My rating: 4 of 5 stars
This work opens with a lengthy introduction that gives us a foundation with which to start thinking about time. This is important, because most of us don’t really think too deeply about time … it is simply something that passes in which events happen whereby those events become fixed or permanent. We approach eternity much like to approach infinity in mathematics, by adding more to the dimension we call time (in either direction). Classical though where eternity is outside of temporality and is unchanging and unmoving (Plato). Next up is a survey and comparison of current (and perhaps competing) viewpoints that government interpretation through an historical/salvific or an apocalyptic lens. I found the idea that the apocalyptic interpretation sees the eternal God “invading” history (time) to be an interesting perspective. Chapter three (3) introduces the idea that there is an overlap between the current (and dying) age and the age to come … an idea that I had not previously found in my current studies, but is none the less a good talking point for evaluating how early Christians responded to the fact that believers were dying before the second coming of Christ … and which the author specifically rejects. It is in chapter four (4) that we finally see the paradigm shift that the author wants us to consider, breaking time in the “death-time” and “life-time” with the rest of the book dedicated to explaining what that even means.
The rest of the book is a bit tricky and can be hard to understand, which is why so much effort went into the previous chapters to enable the reader to at least grasp the basics. While I think I understood the concept, I still struggled a little with understanding how this all changed or otherwise impacted how the salvation offered by Christ works … leaving me with an over all feeling that this was more of an academic exercise. It was very interesting, but I will need to think on it a lot more before I have a good handle on it.
The chapters and sections in this work are:
Introduction: Thinking About Time
1. Paul’s Conception of Time in Salvation Historical Perspective
2. Paul’s Conception of Time in Apocalyptic Perspective
3. Time in Christ - Not in the Overlap of Ages
4. Christ Lives Time
5. The Nature of the Exalted Christ’s Time
6. The Future of the Exalted Christ’s Time
7. Union with Christ and Time
8. Life in Christ’s Time: Suffering, Physical Death, and Sin
Scripture and Ancient Writings Index
Some of the other points that really got my attention are:
Interestingly, despite their differences, both salvation historical and apocalyptic readings rely on a common conviction that Paul inherited a two-age framework, which he had to modify in order to make sense of the fact that Christ was resurrected but the faithful were not. Paul fit Christ’s resurrection into his inherited schema by reworking his inherited framework: the two ages are not sequential but rather, because of Christ, now overlap.
Augustine articulates this experience: “There are three times, a present of past things, a present of present things, and a present of future things. Some such different times do exist in the mind, but nowhere else that I can see. The present of past things is the memory; the present of present things is direct perception; and the present of future things is expectation.”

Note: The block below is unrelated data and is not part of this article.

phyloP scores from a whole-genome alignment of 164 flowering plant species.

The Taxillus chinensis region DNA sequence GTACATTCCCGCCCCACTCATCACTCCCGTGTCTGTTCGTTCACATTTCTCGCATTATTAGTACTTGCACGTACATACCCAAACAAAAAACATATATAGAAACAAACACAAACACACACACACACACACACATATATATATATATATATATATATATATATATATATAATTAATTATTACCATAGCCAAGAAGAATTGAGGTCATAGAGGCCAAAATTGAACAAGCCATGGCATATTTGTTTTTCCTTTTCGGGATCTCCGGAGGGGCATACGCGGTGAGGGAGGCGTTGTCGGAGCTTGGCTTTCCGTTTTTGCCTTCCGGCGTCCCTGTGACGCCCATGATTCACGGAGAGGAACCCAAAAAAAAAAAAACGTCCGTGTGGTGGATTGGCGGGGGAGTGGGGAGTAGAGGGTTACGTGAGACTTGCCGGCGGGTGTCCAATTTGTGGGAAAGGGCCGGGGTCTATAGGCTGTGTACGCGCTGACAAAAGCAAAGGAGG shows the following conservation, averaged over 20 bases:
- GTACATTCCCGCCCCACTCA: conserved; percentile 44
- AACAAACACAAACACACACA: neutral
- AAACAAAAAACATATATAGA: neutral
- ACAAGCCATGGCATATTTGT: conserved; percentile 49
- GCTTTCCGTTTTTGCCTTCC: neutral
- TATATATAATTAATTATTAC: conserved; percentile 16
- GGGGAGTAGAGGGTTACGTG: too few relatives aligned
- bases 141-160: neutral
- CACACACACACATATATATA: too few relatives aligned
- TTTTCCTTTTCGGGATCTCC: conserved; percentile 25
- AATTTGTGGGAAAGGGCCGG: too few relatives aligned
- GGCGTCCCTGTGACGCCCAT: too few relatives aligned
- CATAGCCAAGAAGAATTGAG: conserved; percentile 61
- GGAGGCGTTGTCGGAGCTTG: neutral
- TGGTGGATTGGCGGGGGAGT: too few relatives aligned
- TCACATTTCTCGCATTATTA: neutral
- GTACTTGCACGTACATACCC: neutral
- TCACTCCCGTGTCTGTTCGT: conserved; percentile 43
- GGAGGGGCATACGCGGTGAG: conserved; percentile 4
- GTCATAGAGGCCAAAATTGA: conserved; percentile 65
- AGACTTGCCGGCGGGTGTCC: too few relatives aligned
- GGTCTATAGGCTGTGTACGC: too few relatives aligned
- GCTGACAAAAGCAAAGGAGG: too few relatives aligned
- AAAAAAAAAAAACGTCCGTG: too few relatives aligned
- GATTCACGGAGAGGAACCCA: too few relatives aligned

Time that ends has a different quality from time that does not. Time that ends is shaped by its end; time that does not end is shaped by the abundance of ongoingness, which for Paul is the abundance of life. This is not only everlasting duration but everlasting life. Seeking to resonate with Paul, I call the former type of time “death-time” and the latter “life-time.”
Union with Christ means direct access to moments in Christ’s incarnated past: Christ’s death and burial. This is the case not because believers travel to Christ’s past but because Christ’s past is present and can be known in human present tenses.
Admittedly, those joined to Christ do not yet have glorious bodies like Christ’s. This is, however, of no moment to Paul, for that will come (1 Cor. 15:16–19). Believers can know that they are now free of the power of Death (e.g., 2 Cor. 4:10–5:5). Their physical deaths are simply doors to a fuller experience of resurrection life.
Believers suffer, as does the exalted Christ in whom they live, not because they remain partially subject to the present age but because from a situation of liberty they groan along with the unliberated. Believers share Christ’s suffering; like Christ, their suffering is embraced by, even defined by, resurrection and exaltation.
Paul did not think in terms of “already–not yet,” if that moniker signals that believers remain enslaved to Death.544 Paul believes that those united with Christ are, like Christ, now liberated from Death. Those who belong to Christ live life-time in mortal bodies;
Union with Christ is freedom from Sin, but it does not obliterate the capacity for sinning.567 Sin can be compared to a colonizing power, which distorts and disfigures the character and appetites of those it oppresses. In a post-colonial context, when the colonizing power is defeated, the previously enslaved find it challenging to fully claim their free identity
I was given this free advance reader copy (ARC) ebook at my request and have voluntarily left this review.
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